3.    The holiday season is often the time to surprise your loved ones with the new puppy they’ve always wanted—but this is the perfect chance to help an unwanted pet find his forever home instead.  Visit Petfinder.com to pick up a Pet Promise Certificate to give as a gift, to make sure that your giftee is ready for the responsibility of a pet. If you’re not ready to adopt just yet, donate to an animal shelter instead—a donation to Best Friends Animal Society will help care for the 2,000 special-needs animals living at their sanctuary.

4.    Donate new toys to needy children in your local community through the Toys for Tots program. You can make a drop-off at Toys ‘R Us and Babies ‘R Us stores all around the country, or make a financial contribution to the cause online.

5.    Give a Christmas tree to a military family or a soldier stationed overseas through the Trees for Troops program, an initiative of the Christmas Spirit Foundation. Last year, donors contributed enough money to deliver more than 16,000 trees to troop members and their families at home—your donation can make an even bigger difference this year.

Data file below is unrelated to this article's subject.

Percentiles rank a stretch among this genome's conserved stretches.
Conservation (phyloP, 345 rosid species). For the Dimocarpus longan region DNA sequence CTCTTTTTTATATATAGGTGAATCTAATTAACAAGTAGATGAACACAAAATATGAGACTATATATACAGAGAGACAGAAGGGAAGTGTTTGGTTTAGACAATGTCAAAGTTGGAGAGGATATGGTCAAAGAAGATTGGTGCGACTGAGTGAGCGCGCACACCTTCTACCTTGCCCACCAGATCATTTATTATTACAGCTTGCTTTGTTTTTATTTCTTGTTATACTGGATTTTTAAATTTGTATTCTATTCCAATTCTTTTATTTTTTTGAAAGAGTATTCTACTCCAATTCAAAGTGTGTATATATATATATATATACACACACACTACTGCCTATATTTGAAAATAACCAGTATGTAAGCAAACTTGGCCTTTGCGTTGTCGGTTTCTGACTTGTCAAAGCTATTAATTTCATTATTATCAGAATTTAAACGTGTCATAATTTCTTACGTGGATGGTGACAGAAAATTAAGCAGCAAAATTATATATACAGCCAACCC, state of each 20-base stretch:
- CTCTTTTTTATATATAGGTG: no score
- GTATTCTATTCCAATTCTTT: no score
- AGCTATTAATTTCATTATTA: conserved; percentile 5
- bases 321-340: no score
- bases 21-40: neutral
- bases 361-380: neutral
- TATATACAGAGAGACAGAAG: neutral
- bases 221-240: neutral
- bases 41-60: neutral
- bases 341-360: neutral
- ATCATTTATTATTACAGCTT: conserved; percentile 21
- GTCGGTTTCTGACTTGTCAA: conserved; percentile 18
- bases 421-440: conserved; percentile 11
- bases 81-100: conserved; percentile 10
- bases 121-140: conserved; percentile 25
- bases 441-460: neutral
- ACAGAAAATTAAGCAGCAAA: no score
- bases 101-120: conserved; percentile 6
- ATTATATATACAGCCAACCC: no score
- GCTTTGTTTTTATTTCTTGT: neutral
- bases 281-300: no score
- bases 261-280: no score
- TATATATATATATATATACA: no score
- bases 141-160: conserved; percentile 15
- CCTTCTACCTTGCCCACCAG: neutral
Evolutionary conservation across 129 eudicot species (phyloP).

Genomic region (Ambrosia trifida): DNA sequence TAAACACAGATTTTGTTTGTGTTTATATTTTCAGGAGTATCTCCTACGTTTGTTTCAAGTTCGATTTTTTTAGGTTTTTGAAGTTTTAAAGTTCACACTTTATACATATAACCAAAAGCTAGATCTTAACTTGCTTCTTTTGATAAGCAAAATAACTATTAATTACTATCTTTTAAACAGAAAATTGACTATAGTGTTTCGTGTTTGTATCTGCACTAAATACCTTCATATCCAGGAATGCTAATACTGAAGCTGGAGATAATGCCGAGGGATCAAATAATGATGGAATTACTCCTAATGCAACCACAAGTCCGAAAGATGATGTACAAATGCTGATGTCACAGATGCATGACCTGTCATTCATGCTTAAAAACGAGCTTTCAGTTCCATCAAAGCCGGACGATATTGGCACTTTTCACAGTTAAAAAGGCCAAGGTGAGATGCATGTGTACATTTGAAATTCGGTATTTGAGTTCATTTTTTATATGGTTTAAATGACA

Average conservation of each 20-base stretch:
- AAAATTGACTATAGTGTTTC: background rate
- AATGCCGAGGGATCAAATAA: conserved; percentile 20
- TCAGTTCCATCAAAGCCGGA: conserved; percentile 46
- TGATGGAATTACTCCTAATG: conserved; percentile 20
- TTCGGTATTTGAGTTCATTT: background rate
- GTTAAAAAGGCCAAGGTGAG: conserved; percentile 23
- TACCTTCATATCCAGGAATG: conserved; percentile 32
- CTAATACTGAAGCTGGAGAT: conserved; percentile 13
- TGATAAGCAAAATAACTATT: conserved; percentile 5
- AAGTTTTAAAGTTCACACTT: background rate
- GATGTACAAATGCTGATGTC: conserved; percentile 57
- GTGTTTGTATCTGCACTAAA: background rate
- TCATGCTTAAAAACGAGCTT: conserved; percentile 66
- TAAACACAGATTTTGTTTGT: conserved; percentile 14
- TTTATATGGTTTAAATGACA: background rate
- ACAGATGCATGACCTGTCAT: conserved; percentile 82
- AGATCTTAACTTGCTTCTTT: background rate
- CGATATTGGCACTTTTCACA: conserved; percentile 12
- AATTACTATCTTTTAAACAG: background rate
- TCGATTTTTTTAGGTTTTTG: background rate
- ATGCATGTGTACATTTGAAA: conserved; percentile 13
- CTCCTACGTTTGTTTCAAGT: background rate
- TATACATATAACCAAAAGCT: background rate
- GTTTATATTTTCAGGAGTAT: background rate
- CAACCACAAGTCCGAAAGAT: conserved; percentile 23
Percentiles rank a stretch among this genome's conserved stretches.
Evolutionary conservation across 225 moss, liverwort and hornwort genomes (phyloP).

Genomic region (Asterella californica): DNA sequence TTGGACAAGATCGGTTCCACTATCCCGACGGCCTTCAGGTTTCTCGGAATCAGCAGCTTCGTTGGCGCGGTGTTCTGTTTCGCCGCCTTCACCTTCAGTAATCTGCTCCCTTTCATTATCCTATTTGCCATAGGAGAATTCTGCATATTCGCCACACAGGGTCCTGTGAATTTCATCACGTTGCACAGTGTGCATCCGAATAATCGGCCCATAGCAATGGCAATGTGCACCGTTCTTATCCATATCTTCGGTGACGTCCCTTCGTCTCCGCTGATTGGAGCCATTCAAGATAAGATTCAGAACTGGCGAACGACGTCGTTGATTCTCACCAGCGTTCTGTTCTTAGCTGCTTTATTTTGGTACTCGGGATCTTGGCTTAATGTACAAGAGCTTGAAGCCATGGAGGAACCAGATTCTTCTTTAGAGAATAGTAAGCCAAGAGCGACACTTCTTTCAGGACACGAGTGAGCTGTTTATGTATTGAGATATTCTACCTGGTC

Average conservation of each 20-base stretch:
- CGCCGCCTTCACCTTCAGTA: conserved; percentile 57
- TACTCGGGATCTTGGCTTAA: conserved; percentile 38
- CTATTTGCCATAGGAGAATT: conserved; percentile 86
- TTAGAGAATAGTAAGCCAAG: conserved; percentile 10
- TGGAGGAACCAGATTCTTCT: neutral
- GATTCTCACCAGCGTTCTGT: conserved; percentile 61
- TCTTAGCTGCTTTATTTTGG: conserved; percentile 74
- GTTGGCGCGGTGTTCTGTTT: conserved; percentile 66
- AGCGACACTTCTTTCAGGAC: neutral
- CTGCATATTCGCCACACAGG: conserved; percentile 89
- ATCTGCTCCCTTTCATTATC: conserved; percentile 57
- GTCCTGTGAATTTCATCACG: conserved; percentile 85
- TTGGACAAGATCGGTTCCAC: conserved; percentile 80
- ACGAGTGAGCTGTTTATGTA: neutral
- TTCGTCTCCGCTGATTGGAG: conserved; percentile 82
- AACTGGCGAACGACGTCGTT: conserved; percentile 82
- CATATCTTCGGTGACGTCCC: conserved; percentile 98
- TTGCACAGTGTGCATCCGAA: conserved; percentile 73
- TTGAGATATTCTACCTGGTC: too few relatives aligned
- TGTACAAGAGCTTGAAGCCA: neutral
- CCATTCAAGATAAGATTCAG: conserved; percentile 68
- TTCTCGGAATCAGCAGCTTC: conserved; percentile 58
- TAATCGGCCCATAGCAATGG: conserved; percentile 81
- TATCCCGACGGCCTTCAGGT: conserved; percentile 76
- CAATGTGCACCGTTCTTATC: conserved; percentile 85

6.    Celebrate Hanukkah with a tzedakah box. For Jewish families, tzedakah (Hebrew for charity) is an essential component of religious tradition. If you’re celebrating Hanukkah with your family this year, devote at least one of the eight ceremonial nights to giving back by placing money into the family’s tzedakah box to designate to the charity of your choice.

7.    Purchase your presents through the GoodShop. This online shopping portal allows you to select your favorite charity, and donate a portion of your purchase price to the cause you select. Make sure to bookmark the site—it’s the perfect way to make a contribution whenever you make a purchase through your favorite online shops.

8.    Check out a charity auction. This time of year, plenty of local nonprofit groups hold charity auctions, where you can purchase collectible art, vacation packages, and all sorts of other goodies, with all proceeds going to charity. If there’s not one happening near you, check out an online charity auction site like BiddingForGood.com, or bid on the drool-worthy prizes available through the food bloggers’ annual auction, Menu for Hope, which benefits Friends of the World Food Program.

9.    Volunteer to serve Christmas dinner to the residents of a local homeless shelter or senior care facility. To find holiday volunteer options close to home, run a search on VolunteerMatch.

10.    Sponsor a child in a developing country through an organization like Plan USA or World Vision. Your ongoing contribution will help you establish a meaningful connection with a child, helping to pull him or her out of extreme poverty. It’s what the giving spirit’s all about.

Learn more about ways to help the world, and donate to any US-based nonprofit, at Razoo.com.

Originally published in 2009